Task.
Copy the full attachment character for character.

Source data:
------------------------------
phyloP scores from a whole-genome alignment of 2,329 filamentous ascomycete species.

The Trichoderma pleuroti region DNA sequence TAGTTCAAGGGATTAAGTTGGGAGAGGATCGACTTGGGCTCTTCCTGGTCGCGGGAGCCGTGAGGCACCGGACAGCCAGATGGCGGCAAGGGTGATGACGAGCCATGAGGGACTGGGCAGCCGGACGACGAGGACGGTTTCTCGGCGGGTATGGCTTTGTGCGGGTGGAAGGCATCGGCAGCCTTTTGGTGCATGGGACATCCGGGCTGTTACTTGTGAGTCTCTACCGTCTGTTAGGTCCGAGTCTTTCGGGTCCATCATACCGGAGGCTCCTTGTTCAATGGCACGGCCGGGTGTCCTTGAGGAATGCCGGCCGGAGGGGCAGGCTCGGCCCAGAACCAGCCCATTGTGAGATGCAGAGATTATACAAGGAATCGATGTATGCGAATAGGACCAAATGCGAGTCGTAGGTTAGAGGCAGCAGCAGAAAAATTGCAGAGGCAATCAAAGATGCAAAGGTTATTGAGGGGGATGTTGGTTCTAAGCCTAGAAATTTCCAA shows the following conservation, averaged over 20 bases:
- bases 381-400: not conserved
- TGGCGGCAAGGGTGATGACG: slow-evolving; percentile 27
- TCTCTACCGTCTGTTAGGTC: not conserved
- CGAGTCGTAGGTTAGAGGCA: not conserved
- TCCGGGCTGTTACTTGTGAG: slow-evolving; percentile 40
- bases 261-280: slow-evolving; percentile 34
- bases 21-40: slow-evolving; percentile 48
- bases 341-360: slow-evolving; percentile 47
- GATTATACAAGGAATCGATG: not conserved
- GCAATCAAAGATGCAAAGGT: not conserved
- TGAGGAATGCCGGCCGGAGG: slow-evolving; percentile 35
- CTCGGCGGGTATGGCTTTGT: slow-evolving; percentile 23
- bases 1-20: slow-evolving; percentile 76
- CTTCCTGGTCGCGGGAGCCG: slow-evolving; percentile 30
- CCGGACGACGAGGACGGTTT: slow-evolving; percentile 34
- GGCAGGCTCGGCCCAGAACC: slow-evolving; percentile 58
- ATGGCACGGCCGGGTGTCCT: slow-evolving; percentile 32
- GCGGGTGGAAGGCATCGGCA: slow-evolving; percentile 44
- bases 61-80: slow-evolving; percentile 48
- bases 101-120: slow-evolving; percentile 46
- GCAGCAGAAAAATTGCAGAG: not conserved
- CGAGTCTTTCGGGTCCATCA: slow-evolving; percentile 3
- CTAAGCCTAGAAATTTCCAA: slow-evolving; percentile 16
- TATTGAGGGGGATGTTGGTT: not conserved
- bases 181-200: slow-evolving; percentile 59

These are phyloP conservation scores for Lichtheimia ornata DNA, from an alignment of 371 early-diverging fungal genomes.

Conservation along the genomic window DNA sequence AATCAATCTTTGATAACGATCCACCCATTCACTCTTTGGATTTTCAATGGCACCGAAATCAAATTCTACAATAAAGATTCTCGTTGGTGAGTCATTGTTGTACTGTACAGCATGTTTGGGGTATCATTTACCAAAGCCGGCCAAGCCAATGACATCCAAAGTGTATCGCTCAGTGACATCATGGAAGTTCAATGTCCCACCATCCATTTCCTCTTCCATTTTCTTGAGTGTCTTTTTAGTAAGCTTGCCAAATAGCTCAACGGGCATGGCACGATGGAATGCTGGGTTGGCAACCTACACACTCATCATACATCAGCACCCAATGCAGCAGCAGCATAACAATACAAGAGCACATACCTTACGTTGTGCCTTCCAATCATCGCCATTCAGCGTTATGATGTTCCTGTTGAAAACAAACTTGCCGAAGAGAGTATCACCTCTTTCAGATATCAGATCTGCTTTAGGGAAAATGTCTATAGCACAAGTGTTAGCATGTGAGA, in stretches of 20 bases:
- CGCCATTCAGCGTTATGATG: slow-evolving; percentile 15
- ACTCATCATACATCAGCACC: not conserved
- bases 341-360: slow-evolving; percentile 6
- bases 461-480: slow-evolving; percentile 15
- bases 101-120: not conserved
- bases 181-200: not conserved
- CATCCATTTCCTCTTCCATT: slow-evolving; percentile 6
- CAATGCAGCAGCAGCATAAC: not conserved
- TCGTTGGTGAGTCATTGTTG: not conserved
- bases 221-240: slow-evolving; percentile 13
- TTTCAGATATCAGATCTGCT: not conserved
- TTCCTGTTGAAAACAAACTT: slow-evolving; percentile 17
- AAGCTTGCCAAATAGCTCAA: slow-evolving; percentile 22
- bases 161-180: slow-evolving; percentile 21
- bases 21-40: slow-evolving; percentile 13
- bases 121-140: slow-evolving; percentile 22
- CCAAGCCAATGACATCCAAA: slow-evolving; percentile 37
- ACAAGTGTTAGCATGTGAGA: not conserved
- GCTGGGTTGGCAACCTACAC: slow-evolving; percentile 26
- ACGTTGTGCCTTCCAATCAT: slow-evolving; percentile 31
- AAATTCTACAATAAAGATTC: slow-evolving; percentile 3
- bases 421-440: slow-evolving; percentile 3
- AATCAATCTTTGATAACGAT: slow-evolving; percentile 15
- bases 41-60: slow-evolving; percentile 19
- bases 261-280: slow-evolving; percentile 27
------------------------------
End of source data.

phyloP scores from a whole-genome alignment of 2,329 filamentous ascomycete species.

The Trichoderma pleuroti region DNA sequence TAGTTCAAGGGATTAAGTTGGGAGAGGATCGACTTGGGCTCTTCCTGGTCGCGGGAGCCGTGAGGCACCGGACAGCCAGATGGCGGCAAGGGTGATGACGAGCCATGAGGGACTGGGCAGCCGGACGACGAGGACGGTTTCTCGGCGGGTATGGCTTTGTGCGGGTGGAAGGCATCGGCAGCCTTTTGGTGCATGGGACATCCGGGCTGTTACTTGTGAGTCTCTACCGTCTGTTAGGTCCGAGTCTTTCGGGTCCATCATACCGGAGGCTCCTTGTTCAATGGCACGGCCGGGTGTCCTTGAGGAATGCCGGCCGGAGGGGCAGGCTCGGCCCAGAACCAGCCCATTGTGAGATGCAGAGATTATACAAGGAATCGATGTATGCGAATAGGACCAAATGCGAGTCGTAGGTTAGAGGCAGCAGCAGAAAAATTGCAGAGGCAATCAAAGATGCAAAGGTTATTGAGGGGGATGTTGGTTCTAAGCCTAGAAATTTCCAA shows the following conservation, averaged over 20 bases:
- bases 381-400: not conserved
- TGGCGGCAAGGGTGATGACG: slow-evolving; percentile 27
- TCTCTACCGTCTGTTAGGTC: not conserved
- CGAGTCGTAGGTTAGAGGCA: not conserved
- TCCGGGCTGTTACTTGTGAG: slow-evolving; percentile 40
- bases 261-280: slow-evolving; percentile 34
- bases 21-40: slow-evolving; percentile 48
- bases 341-360: slow-evolving; percentile 47
- GATTATACAAGGAATCGATG: not conserved
- GCAATCAAAGATGCAAAGGT: not conserved
- TGAGGAATGCCGGCCGGAGG: slow-evolving; percentile 35
- CTCGGCGGGTATGGCTTTGT: slow-evolving; percentile 23
- bases 1-20: slow-evolving; percentile 76
- CTTCCTGGTCGCGGGAGCCG: slow-evolving; percentile 30
- CCGGACGACGAGGACGGTTT: slow-evolving; percentile 34
- GGCAGGCTCGGCCCAGAACC: slow-evolving; percentile 58
- ATGGCACGGCCGGGTGTCCT: slow-evolving; percentile 32
- GCGGGTGGAAGGCATCGGCA: slow-evolving; percentile 44
- bases 61-80: slow-evolving; percentile 48
- bases 101-120: slow-evolving; percentile 46
- GCAGCAGAAAAATTGCAGAG: not conserved
- CGAGTCTTTCGGGTCCATCA: slow-evolving; percentile 3
- CTAAGCCTAGAAATTTCCAA: slow-evolving; percentile 16
- TATTGAGGGGGATGTTGGTT: not conserved
- bases 181-200: slow-evolving; percentile 59

These are phyloP conservation scores for Lichtheimia ornata DNA, from an alignment of 371 early-diverging fungal genomes.

Conservation along the genomic window DNA sequence AATCAATCTTTGATAACGATCCACCCATTCACTCTTTGGATTTTCAATGGCACCGAAATCAAATTCTACAATAAAGATTCTCGTTGGTGAGTCATTGTTGTACTGTACAGCATGTTTGGGGTATCATTTACCAAAGCCGGCCAAGCCAATGACATCCAAAGTGTATCGCTCAGTGACATCATGGAAGTTCAATGTCCCACCATCCATTTCCTCTTCCATTTTCTTGAGTGTCTTTTTAGTAAGCTTGCCAAATAGCTCAACGGGCATGGCACGATGGAATGCTGGGTTGGCAACCTACACACTCATCATACATCAGCACCCAATGCAGCAGCAGCATAACAATACAAGAGCACATACCTTACGTTGTGCCTTCCAATCATCGCCATTCAGCGTTATGATGTTCCTGTTGAAAACAAACTTGCCGAAGAGAGTATCACCTCTTTCAGATATCAGATCTGCTTTAGGGAAAATGTCTATAGCACAAGTGTTAGCATGTGAGA, in stretches of 20 bases:
- CGCCATTCAGCGTTATGATG: slow-evolving; percentile 15
- ACTCATCATACATCAGCACC: not conserved
- bases 341-360: slow-evolving; percentile 6
- bases 461-480: slow-evolving; percentile 15
- bases 101-120: not conserved
- bases 181-200: not conserved
- CATCCATTTCCTCTTCCATT: slow-evolving; percentile 6
- CAATGCAGCAGCAGCATAAC: not conserved
- TCGTTGGTGAGTCATTGTTG: not conserved
- bases 221-240: slow-evolving; percentile 13
- TTTCAGATATCAGATCTGCT: not conserved
- TTCCTGTTGAAAACAAACTT: slow-evolving; percentile 17
- AAGCTTGCCAAATAGCTCAA: slow-evolving; percentile 22
- bases 161-180: slow-evolving; percentile 21
- bases 21-40: slow-evolving; percentile 13
- bases 121-140: slow-evolving; percentile 22
- CCAAGCCAATGACATCCAAA: slow-evolving; percentile 37
- ACAAGTGTTAGCATGTGAGA: not conserved
- GCTGGGTTGGCAACCTACAC: slow-evolving; percentile 26
- ACGTTGTGCCTTCCAATCAT: slow-evolving; percentile 31
- AAATTCTACAATAAAGATTC: slow-evolving; percentile 3
- bases 421-440: slow-evolving; percentile 3
- AATCAATCTTTGATAACGAT: slow-evolving; percentile 15
- bases 41-60: slow-evolving; percentile 19
- bases 261-280: slow-evolving; percentile 27